The Influence of Silver (I) Carboxylate Ligand Structure on Pseudomonas aeruginosa

Kylie E Keller

Name: Kylie E Keller
Majors: Biochemistry and Molecular Biology
Advisors: Dr. Marie Southerland (advisor) and Dr. Sara Martin (second reader)

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The bacterial lung infections occurring in Cystic Fibrosis (CF) patients contain various multi-drug resistant (MDR) bacterial strains, which are derived from the misuse of antibiotics and ultimately make the resulting infection difficult to treat. To address the rise of these MDR bacteria, like Pseudomonas aeruginosa, the objective of this research is to study a collection of silver (I) carboxylate complexes that have antimicrobial activity and evaluate their antimicrobial efficiency. Silver (I) carboxylate derivatives were synthesized and investigated through the application of infrared spectroscopy (IR), nuclear magnetic resonance spectroscopy (1H NMR), and antimicrobial assays using PA01. 1H NMR characterized each newly synthesized silver (I) carboxylate by the presence of aromatic protons between 6.5 to 8.0 ppm and the absence of carboxylic acid protons typically found between 10 to 13 ppm for all silver (I) carboxylate products. IR further confirmed synthesis of silver (I) 3-bromobenzoate and silver (I) 4-bromobenzoate by the loss of broad carboxylic proton peaks and lowered peak intensities of carbonyl groups in the 1700 cm-1 region corresponding to the structure of carboxylates. Zone of inhibition by Kirby-Bauer disk diffusion assays further determined the silver (I) ion association with each silver (I) carboxylate as silver (I) benzoate and its brominated derivatives have various levels of antimicrobial activity against PA01 when compared to negative controls. Silver (I) 4-bromobenzoate showed the highest level of antimicrobial activity against PA01 with an average zone of inhibition measurement of 13 millimeters (SD = 1.41 mm). Biological assays also defined the structure-activity relationship (SAR) of bromine substituent placement on silver (I) ion coordinated carboxylates: the electronegative bromine placements para to the carboxylate group allow for greater antimicrobial effect against PA01. With further investigation, these complexes offer the possibility in providing an alternative medicinal treatment to combat bacterial MDR strains.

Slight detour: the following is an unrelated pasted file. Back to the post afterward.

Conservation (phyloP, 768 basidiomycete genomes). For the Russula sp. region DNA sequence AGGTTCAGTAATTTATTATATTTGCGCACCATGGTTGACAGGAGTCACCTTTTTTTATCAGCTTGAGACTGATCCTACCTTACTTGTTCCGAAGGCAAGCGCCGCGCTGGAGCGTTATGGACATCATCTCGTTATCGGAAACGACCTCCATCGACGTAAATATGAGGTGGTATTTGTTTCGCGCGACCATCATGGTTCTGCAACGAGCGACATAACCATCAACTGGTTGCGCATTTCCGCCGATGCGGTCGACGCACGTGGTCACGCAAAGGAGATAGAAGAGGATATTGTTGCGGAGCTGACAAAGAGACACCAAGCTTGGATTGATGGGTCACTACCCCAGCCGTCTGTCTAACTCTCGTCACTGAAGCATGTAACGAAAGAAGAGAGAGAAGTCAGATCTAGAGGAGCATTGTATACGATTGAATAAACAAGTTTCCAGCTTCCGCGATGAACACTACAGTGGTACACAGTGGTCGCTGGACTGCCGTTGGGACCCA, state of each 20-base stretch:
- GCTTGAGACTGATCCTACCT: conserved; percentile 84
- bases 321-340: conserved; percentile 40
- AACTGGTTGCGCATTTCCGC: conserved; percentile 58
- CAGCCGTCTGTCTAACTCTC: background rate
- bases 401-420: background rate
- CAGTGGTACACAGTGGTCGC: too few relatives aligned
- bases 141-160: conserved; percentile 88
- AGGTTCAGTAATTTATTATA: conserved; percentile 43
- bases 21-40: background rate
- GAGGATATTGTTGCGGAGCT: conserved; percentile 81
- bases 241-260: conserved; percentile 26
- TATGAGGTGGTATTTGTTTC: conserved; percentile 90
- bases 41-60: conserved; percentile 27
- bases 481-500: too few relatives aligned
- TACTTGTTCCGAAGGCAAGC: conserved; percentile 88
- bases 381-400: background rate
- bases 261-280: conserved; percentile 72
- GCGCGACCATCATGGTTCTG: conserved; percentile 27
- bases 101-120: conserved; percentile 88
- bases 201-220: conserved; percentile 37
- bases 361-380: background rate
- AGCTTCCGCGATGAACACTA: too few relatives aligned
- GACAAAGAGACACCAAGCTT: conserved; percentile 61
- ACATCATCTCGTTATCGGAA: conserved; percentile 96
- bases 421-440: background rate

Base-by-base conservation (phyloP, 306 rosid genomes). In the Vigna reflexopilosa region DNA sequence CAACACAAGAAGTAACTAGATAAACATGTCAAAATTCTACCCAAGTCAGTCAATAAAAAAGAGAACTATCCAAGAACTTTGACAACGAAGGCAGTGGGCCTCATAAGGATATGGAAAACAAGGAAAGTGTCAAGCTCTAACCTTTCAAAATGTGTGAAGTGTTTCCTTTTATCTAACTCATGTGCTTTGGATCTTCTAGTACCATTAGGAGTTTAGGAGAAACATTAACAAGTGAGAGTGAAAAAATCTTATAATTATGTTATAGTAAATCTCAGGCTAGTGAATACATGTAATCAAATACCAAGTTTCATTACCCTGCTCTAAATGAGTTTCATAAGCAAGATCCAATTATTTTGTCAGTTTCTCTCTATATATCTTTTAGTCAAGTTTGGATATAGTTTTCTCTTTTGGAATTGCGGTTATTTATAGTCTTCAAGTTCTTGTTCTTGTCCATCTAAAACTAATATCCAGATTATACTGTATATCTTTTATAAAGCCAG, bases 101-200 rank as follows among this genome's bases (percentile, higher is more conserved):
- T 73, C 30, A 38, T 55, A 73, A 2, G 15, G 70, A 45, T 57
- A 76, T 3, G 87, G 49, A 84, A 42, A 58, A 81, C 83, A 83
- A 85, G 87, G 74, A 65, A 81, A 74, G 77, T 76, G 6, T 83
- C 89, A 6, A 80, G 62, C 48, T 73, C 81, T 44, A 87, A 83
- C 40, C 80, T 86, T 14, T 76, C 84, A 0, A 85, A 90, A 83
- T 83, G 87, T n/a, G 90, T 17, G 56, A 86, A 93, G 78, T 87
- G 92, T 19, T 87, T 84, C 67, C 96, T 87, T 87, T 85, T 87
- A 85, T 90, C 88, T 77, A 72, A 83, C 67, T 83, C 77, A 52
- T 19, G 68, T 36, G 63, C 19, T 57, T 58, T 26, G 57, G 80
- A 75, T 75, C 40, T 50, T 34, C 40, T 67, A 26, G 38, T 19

Posted in Comments Enabled, Independent Study, Symposium 2022.

2 responses to “The Influence of Silver (I) Carboxylate Ligand Structure on Pseudomonas aeruginosa”

  1. Nancy keller says:

    Awesome work Kylie! So glad to see you doing research on cures for health issues! May your passion continue for the years to come!

  2. David Rauth says:

    I am glad to see the results of your work encourages further investigation that the caboxylate complexes to improve medical treatments to combat the material MDR strains.

    Good work, Kylie. Nice that you’ve obtain a positive outcome that might help obtain a better treatment procedure to fight the bacterial strains.